Hadji Girl

Hadji Girl
Joshua Belile performs "Hadji Girl" at the Al-Asad Air Base in Iraq.

If you want to understand why the war is going so badly in Iraq, it may help to examine the recent reaction to "Hadji Girl," the videotaped song about killing Iraqis by U.S. Marine Corporal Joshua Belile. The song became controversial when the Council on American-Islamic Relations (CAIR) discovered it on the internet and objected to its lyrics. "Hadji Girl" tells the story of a soldier "out in the sands of Iraq / And we were under attack":

Then suddenly to my surprise
I looked up and I saw her eyes
And I knew it was love at first sight.

And she said…
Dirka Dirka Mohammed Jihad
Sherpa Sherpa Bak Allah
Hadji girl I can’t understand what you’re saying.

The girl says that she "wanted me to meet her family / But I, well, I couldn’t figure out how to say no. / Cause I don’t speak Arabic." They visit her home, a "side shanty" down "an old dirt trail," and as soon as they arrive,

Her brother and her father shouted…
Dirka Dirka Mohammed Jihad
Sherpa Sherpa Bak Allah
They pulled out their AKs so I could see

... So I grabbed her little sister and pulled her in front of me.

As the bullets began to fly
The blood sprayed from between her eyes
And then I laughed maniacally

Then I hid behind the TV
And I locked and loaded my M-16
And I blew those little fuckers to eternity.

And I said…
Dirka Dirka Mohammed Jihad
Sherpa Sherpa Bak Allah
They should have known they were fucking with a Marine.

The song is gruesome, to be sure, and CAIR complained that it celebrated the killing of Iraqi civilians. The video shows Belile performing the song before a laughing, applauding audience of fellow soldiers at their base in Iraq. Recognizing that the song could only bring bad publicity, U.S. military officials promptly issued a statement saying that it was "clearly inappropriate and contrary to the high standards expected of all Marines." Belile also apologized, saying the song was intended as "a joke" and that he didn't intend to offend anyone.

Pro-war pundits, however, actually rallied to the song's defense. The conservative Little Green Footballs weblog thought news reports about the video controversy were the "mainstream media disgrace of the month." There's nothing wrong with the song, the Footballs said, because it doesn't actually describe a soldier killing civilians: "the people who kill the 'little sister' in this darkly humorous song are — not the Marines — but her father and brother, as they attempt to perpetrate an ambush." Some of the comments on LGF even called it "a wonderful song," and attacked the "nutless Pentagon star-chasing bastards" for their "capitulation." Here are some of the other comments about the song, from Little Green Footballs and elsewhere:

  • "Damn it, we are in a fucking war! Nobody whined about 'insensitivity' to the fucking Japs and Jerries."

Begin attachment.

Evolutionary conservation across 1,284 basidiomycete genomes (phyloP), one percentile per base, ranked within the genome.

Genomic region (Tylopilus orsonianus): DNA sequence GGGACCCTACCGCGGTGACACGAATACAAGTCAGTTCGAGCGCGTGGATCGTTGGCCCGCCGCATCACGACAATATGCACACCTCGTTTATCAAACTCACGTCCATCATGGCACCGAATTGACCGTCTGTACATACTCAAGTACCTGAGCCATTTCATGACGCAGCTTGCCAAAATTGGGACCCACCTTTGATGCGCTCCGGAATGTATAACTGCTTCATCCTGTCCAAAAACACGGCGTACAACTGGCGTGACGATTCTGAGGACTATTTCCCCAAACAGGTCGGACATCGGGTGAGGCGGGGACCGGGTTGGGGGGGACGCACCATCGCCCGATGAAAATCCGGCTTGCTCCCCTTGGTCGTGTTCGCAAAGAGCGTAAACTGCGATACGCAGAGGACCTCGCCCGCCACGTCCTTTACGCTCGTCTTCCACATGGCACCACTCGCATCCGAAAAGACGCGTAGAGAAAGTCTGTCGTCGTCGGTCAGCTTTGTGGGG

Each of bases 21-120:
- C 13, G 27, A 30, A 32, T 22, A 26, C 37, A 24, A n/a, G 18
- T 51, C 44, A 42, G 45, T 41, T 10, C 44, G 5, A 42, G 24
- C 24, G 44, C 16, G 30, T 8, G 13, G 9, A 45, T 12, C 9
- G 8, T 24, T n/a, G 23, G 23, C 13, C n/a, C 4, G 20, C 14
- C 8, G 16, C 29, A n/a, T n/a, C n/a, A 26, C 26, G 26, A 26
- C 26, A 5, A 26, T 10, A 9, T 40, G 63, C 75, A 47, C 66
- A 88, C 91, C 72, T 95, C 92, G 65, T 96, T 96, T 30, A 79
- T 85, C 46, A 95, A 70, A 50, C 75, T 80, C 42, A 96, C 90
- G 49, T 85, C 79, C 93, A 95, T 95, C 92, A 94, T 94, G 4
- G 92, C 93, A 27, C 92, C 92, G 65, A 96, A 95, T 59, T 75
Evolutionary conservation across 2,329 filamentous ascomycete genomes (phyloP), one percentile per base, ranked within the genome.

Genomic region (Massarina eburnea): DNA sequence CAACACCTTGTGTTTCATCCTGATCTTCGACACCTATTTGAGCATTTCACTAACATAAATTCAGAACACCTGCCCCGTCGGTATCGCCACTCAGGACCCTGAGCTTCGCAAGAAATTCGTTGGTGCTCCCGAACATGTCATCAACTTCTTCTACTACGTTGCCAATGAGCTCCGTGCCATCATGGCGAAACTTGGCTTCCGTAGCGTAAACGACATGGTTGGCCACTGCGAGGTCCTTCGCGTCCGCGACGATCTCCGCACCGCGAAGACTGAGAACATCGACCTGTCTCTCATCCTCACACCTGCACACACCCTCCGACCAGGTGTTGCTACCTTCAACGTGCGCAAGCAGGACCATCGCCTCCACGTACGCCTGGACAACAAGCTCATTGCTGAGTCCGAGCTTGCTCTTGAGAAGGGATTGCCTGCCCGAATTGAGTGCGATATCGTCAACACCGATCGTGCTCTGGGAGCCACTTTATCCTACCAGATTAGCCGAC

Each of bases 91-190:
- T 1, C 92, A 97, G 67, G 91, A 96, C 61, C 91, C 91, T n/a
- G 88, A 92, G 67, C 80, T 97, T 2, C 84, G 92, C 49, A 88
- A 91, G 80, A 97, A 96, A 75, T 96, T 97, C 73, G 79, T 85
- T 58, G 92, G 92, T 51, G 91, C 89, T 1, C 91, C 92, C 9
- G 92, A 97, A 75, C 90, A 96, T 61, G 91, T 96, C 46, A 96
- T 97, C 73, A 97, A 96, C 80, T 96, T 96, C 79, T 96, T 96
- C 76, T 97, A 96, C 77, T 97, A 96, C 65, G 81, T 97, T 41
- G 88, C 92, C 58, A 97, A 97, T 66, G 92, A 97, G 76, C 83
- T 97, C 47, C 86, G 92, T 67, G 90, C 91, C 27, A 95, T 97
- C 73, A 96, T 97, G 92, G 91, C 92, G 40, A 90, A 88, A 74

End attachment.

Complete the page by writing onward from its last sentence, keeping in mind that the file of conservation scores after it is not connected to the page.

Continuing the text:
• "I expect more from the Pentagon. The State Dept & the CIA are just a bunch of cucumber sandwich eating fools. The Pentagon USED to be about waging war on our enemies. Now they just want to kiss up to them."
  • "I'm Proud of my fellow Marines in that video. That is EXACTLY the espirit de corps needed, the HIGH MORALE needed in the middle of a combat zone where those self-same jihadists are trying to kill those Marines every single day.
  • "Insensitive? Marines insensitive? God I hope so. We need them to kick ass and follow orders but we don’t need them to be particularly sensitive. A sensitive Marine Corps will be the death of this country."
  • "One of the things CAIR didn't like was the phrase 'Durka Durka Mohammed Jihad, Sherpa Sherpa Bak Allah' which makes fun of the Arab language. To hell with CAIR and to hell with the Arab language. ... And the Islamist pigs can keep going to hell."

As these comments illustrate, defense for the song quickly turns into traditional conservative anger at what they see as censorious "political correctness." They have a right, they insist, to be insensitive and hostile to Arabs and Muslims. I would argue, in fact, that this cultural xenophobia is the main theme of the song and that the violence in it is a secondary byproduct.

Let's start with the title, "Hadji Girl." The term "hadji" (also sometimes spelled "haji" or "hajji") is the Arabic word for someone who has made the pilgrimage to Mecca. In Iraq and Afghanistan, it has become a common slang term used to describe the locals. According to a dictionary of war slang compiled by GlobalSecurity.org, the term is "used by the American military for an Iraqi, anyone of Arab decent, or even of a brownish skin tone, be they Afghanis, or even Bangladeshis" and is also "the word many soldiers use derogatorily for the enemy." Related terms include "haji mart" (a small store operated by Iraqis) or "haji patrol" (Iraqi soldiers).